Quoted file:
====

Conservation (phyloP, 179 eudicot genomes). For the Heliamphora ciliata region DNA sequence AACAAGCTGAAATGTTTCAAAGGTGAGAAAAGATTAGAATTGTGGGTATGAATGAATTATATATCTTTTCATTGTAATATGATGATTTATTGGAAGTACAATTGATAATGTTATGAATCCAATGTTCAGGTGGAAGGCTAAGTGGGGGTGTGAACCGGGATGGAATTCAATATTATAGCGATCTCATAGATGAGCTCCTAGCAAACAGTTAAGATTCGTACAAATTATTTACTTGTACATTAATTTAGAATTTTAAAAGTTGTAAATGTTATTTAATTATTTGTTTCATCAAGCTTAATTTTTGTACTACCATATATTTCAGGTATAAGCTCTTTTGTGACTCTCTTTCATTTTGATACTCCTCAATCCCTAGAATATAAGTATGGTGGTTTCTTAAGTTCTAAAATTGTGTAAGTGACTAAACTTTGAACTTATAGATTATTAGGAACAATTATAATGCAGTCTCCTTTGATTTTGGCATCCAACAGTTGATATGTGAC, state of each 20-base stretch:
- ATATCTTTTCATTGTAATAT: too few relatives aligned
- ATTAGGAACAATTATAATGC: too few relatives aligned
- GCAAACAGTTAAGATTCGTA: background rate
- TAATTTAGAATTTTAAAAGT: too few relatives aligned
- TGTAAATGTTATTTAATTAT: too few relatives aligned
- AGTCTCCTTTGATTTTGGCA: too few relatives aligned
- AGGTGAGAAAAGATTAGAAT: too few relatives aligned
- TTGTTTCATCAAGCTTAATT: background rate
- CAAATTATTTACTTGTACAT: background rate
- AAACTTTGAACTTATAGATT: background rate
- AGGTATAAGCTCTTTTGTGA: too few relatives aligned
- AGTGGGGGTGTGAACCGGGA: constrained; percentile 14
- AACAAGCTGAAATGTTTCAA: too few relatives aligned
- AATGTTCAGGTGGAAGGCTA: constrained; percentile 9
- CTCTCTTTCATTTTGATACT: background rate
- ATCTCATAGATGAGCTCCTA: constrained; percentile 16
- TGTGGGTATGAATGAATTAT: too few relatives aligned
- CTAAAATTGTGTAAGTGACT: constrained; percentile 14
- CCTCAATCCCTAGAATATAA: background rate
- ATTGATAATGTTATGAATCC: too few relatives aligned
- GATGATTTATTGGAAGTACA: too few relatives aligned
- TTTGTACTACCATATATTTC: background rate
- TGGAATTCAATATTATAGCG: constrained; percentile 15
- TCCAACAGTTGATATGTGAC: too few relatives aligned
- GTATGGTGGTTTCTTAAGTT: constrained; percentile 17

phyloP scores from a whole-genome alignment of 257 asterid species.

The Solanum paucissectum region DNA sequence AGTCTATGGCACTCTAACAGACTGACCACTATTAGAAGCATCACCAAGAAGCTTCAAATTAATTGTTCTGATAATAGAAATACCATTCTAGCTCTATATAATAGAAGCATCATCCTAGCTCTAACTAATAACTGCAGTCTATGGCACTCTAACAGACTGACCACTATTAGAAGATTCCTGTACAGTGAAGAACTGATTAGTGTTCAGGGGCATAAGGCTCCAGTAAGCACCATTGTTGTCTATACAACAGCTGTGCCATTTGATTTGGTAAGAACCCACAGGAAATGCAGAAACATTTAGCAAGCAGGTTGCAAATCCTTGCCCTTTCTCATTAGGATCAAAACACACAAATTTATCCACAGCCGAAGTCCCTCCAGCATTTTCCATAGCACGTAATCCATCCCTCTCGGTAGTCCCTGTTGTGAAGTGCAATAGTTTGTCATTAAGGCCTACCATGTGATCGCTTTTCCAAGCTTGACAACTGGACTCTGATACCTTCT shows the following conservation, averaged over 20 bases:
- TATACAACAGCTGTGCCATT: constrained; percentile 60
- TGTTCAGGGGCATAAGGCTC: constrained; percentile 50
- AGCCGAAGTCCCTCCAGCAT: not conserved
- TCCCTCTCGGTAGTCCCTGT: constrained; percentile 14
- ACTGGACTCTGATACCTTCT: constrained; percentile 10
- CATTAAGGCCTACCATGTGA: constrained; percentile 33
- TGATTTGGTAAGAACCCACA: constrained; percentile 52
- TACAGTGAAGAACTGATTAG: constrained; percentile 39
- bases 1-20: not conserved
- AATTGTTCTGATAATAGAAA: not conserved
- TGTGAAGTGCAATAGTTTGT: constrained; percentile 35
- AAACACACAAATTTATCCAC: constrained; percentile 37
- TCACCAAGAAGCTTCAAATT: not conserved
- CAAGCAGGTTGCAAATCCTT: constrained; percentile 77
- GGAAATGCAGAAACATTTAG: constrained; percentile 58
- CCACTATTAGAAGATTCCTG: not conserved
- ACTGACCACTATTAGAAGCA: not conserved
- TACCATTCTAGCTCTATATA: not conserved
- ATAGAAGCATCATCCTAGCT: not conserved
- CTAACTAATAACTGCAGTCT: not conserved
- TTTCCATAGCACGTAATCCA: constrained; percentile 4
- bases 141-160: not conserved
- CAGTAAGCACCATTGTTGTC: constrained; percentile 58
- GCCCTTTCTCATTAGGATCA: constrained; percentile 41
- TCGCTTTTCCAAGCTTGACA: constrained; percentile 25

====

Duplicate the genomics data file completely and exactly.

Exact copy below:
Conservation (phyloP, 179 eudicot genomes). For the Heliamphora ciliata region DNA sequence AACAAGCTGAAATGTTTCAAAGGTGAGAAAAGATTAGAATTGTGGGTATGAATGAATTATATATCTTTTCATTGTAATATGATGATTTATTGGAAGTACAATTGATAATGTTATGAATCCAATGTTCAGGTGGAAGGCTAAGTGGGGGTGTGAACCGGGATGGAATTCAATATTATAGCGATCTCATAGATGAGCTCCTAGCAAACAGTTAAGATTCGTACAAATTATTTACTTGTACATTAATTTAGAATTTTAAAAGTTGTAAATGTTATTTAATTATTTGTTTCATCAAGCTTAATTTTTGTACTACCATATATTTCAGGTATAAGCTCTTTTGTGACTCTCTTTCATTTTGATACTCCTCAATCCCTAGAATATAAGTATGGTGGTTTCTTAAGTTCTAAAATTGTGTAAGTGACTAAACTTTGAACTTATAGATTATTAGGAACAATTATAATGCAGTCTCCTTTGATTTTGGCATCCAACAGTTGATATGTGAC, state of each 20-base stretch:
- ATATCTTTTCATTGTAATAT: too few relatives aligned
- ATTAGGAACAATTATAATGC: too few relatives aligned
- GCAAACAGTTAAGATTCGTA: background rate
- TAATTTAGAATTTTAAAAGT: too few relatives aligned
- TGTAAATGTTATTTAATTAT: too few relatives aligned
- AGTCTCCTTTGATTTTGGCA: too few relatives aligned
- AGGTGAGAAAAGATTAGAAT: too few relatives aligned
- TTGTTTCATCAAGCTTAATT: background rate
- CAAATTATTTACTTGTACAT: background rate
- AAACTTTGAACTTATAGATT: background rate
- AGGTATAAGCTCTTTTGTGA: too few relatives aligned
- AGTGGGGGTGTGAACCGGGA: constrained; percentile 14
- AACAAGCTGAAATGTTTCAA: too few relatives aligned
- AATGTTCAGGTGGAAGGCTA: constrained; percentile 9
- CTCTCTTTCATTTTGATACT: background rate
- ATCTCATAGATGAGCTCCTA: constrained; percentile 16
- TGTGGGTATGAATGAATTAT: too few relatives aligned
- CTAAAATTGTGTAAGTGACT: constrained; percentile 14
- CCTCAATCCCTAGAATATAA: background rate
- ATTGATAATGTTATGAATCC: too few relatives aligned
- GATGATTTATTGGAAGTACA: too few relatives aligned
- TTTGTACTACCATATATTTC: background rate
- TGGAATTCAATATTATAGCG: constrained; percentile 15
- TCCAACAGTTGATATGTGAC: too few relatives aligned
- GTATGGTGGTTTCTTAAGTT: constrained; percentile 17

phyloP scores from a whole-genome alignment of 257 asterid species.

The Solanum paucissectum region DNA sequence AGTCTATGGCACTCTAACAGACTGACCACTATTAGAAGCATCACCAAGAAGCTTCAAATTAATTGTTCTGATAATAGAAATACCATTCTAGCTCTATATAATAGAAGCATCATCCTAGCTCTAACTAATAACTGCAGTCTATGGCACTCTAACAGACTGACCACTATTAGAAGATTCCTGTACAGTGAAGAACTGATTAGTGTTCAGGGGCATAAGGCTCCAGTAAGCACCATTGTTGTCTATACAACAGCTGTGCCATTTGATTTGGTAAGAACCCACAGGAAATGCAGAAACATTTAGCAAGCAGGTTGCAAATCCTTGCCCTTTCTCATTAGGATCAAAACACACAAATTTATCCACAGCCGAAGTCCCTCCAGCATTTTCCATAGCACGTAATCCATCCCTCTCGGTAGTCCCTGTTGTGAAGTGCAATAGTTTGTCATTAAGGCCTACCATGTGATCGCTTTTCCAAGCTTGACAACTGGACTCTGATACCTTCT shows the following conservation, averaged over 20 bases:
- TATACAACAGCTGTGCCATT: constrained; percentile 60
- TGTTCAGGGGCATAAGGCTC: constrained; percentile 50
- AGCCGAAGTCCCTCCAGCAT: not conserved
- TCCCTCTCGGTAGTCCCTGT: constrained; percentile 14
- ACTGGACTCTGATACCTTCT: constrained; percentile 10
- CATTAAGGCCTACCATGTGA: constrained; percentile 33
- TGATTTGGTAAGAACCCACA: constrained; percentile 52
- TACAGTGAAGAACTGATTAG: constrained; percentile 39
- bases 1-20: not conserved
- AATTGTTCTGATAATAGAAA: not conserved
- TGTGAAGTGCAATAGTTTGT: constrained; percentile 35
- AAACACACAAATTTATCCAC: constrained; percentile 37
- TCACCAAGAAGCTTCAAATT: not conserved
- CAAGCAGGTTGCAAATCCTT: constrained; percentile 77
- GGAAATGCAGAAACATTTAG: constrained; percentile 58
- CCACTATTAGAAGATTCCTG: not conserved
- ACTGACCACTATTAGAAGCA: not conserved
- TACCATTCTAGCTCTATATA: not conserved
- ATAGAAGCATCATCCTAGCT: not conserved
- CTAACTAATAACTGCAGTCT: not conserved
- TTTCCATAGCACGTAATCCA: constrained; percentile 4
- bases 141-160: not conserved
- CAGTAAGCACCATTGTTGTC: constrained; percentile 58
- GCCCTTTCTCATTAGGATCA: constrained; percentile 41
- TCGCTTTTCCAAGCTTGACA: constrained; percentile 25